Someone please help the novice with the Canon 20D

Discussion in 'Canon' started by Mike the Cop, Feb 14, 2005.

  1. Mike the Cop

    Mike the Cop Guest

    Greetings everyone,
    I just bought a Canon 20D, and I am just getting started with SLR type
    cameras. But I know very little about the various settings used in manual
    mode. Can anyone suggest an easy to understand book for taking pictures for
    the novice? Right now I really do not have the time to enroll in a class,
    but I will in the future.
    Mike the Cop, Feb 14, 2005
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  2. Mike the Cop

    pw Guest

    Hi newbies,

    let's start !

    first, your goal is to catch the light, and for this you have 3 ways :
    a) the ISO : how much you need light to have a
    picture from 100 iso to 3200 iso.
    at 100 iso,the quality is
    very good , but you need a lot of light
    at 3200 iso, the quality is
    not so good, but you need few light
    b) the "open time" (in 1/s , from 1/4000 sec
    to 30sec)
    at 1/4000 sec, your picture
    is very sharp, nothing move, but you need a lot of light
    under 1/125 sec, if you have
    a small movement (pushing the button for exemple) your picture is not sharp
    c) the aperture : ( in 1/f : f/2.8 is very
    open, f/22 is very close)
    more your lens is open,
    more light came in , and you can raise the speed to avoid movement
    at the same time the "deeph
    of feld" is bigger at f/22 than f/2.8

    Now, with your 20D :
    start your engine :
    first, put the main selector on the green triangle (means full
    then, on your lens, put the button on "AF" (AutoFocus)

    and take a picture !

    have always a look on the small indication of light balance
    to be sure you have the correct light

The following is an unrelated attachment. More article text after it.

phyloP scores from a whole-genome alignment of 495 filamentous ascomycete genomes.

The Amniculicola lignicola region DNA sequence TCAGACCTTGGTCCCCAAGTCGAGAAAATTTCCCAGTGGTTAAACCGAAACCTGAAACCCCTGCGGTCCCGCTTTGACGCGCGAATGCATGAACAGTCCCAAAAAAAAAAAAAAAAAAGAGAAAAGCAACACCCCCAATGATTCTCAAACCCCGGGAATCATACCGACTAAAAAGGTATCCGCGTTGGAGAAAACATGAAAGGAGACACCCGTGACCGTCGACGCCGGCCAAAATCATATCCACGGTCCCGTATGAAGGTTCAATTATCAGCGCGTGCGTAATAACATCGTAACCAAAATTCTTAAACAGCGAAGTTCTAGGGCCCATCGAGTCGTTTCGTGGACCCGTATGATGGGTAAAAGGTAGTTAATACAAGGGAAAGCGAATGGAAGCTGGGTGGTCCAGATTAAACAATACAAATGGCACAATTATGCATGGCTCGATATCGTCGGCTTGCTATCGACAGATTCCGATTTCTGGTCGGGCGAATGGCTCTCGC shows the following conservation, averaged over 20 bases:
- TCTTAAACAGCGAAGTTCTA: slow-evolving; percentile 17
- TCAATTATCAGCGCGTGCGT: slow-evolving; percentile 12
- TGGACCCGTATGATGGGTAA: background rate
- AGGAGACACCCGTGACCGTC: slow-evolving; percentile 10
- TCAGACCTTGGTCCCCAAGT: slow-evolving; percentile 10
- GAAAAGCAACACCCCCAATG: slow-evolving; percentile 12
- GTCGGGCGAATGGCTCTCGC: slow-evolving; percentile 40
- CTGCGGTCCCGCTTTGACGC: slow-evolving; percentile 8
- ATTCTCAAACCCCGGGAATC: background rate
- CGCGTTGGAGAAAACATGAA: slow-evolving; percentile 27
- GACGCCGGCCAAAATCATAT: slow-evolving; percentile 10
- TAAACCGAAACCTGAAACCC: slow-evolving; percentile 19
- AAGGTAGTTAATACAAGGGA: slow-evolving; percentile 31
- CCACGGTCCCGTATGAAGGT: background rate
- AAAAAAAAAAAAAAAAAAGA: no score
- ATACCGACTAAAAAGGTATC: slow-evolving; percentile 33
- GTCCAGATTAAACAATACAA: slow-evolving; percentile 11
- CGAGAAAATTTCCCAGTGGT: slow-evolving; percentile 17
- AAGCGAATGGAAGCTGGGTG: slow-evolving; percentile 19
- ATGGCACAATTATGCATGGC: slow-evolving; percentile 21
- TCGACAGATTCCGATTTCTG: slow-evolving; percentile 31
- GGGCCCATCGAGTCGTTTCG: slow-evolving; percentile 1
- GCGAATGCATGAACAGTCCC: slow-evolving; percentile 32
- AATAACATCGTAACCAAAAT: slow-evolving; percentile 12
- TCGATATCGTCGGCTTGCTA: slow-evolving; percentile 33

the drive button is to chose ISO and the mode of picture (one, several,
    with timer)
    The w/b (withe balance) buton is to choose a specif light (if you are
    indoor, outdoor,.....)

    The main roll help you to select the way of taking pictures
    green triangle = full auto
    P = full auto without flash
    TV = choose your speed,the DSLR adapt the aperture
    AV = choose your aperture, the DSLR adapt the speed
    M = Manual, choose your speed and your aperture

    And don't forget, the best way to learn taking picture is experience, so
    take picture and understand them.

    good luke, and may the light be with you ...

    ps : sory for my english, i'm french ...

    pw, Feb 14, 2005
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  3. Mike the Cop

    Rich Guest

    Just shoot in the automatic mode for now until you get used to the camera.
    Then get into the manual and try the different settings on THE SAME SUBJECT
    at the same time. For instance, focus in on an object inside or outside.
    Don't move your position. Now try using different settings according to the
    manual and see the differences in the settings. That's the best way to see
    what manual settings will do for you. For instance, the camera is set at
    ISO 400 default but you can change the ISO setting for faster shutter
    release or slower shutter release. I took some shots inside a roller rink
    and found that the built in flash couldn't do the job. So I adjusted to a
    higher ISO 800 and boy did that make a difference. You can go all the way
    up to ISO 1600. The roller rink was dark and the people were moving. By
    going to a higher ISO, it was more sensitive to light and moving objects.
    Thus the photos came out better with little noise.

    Also play around with various settings that adjust your focus. You can take
    a photo of someone and the background will be blurred, OR you can take the
    same shot with a different setting and the background will be in the photo.
    The best advice I can give is to read the manual. It's not that big and
    it's easy to read.
    Rich, Feb 14, 2005
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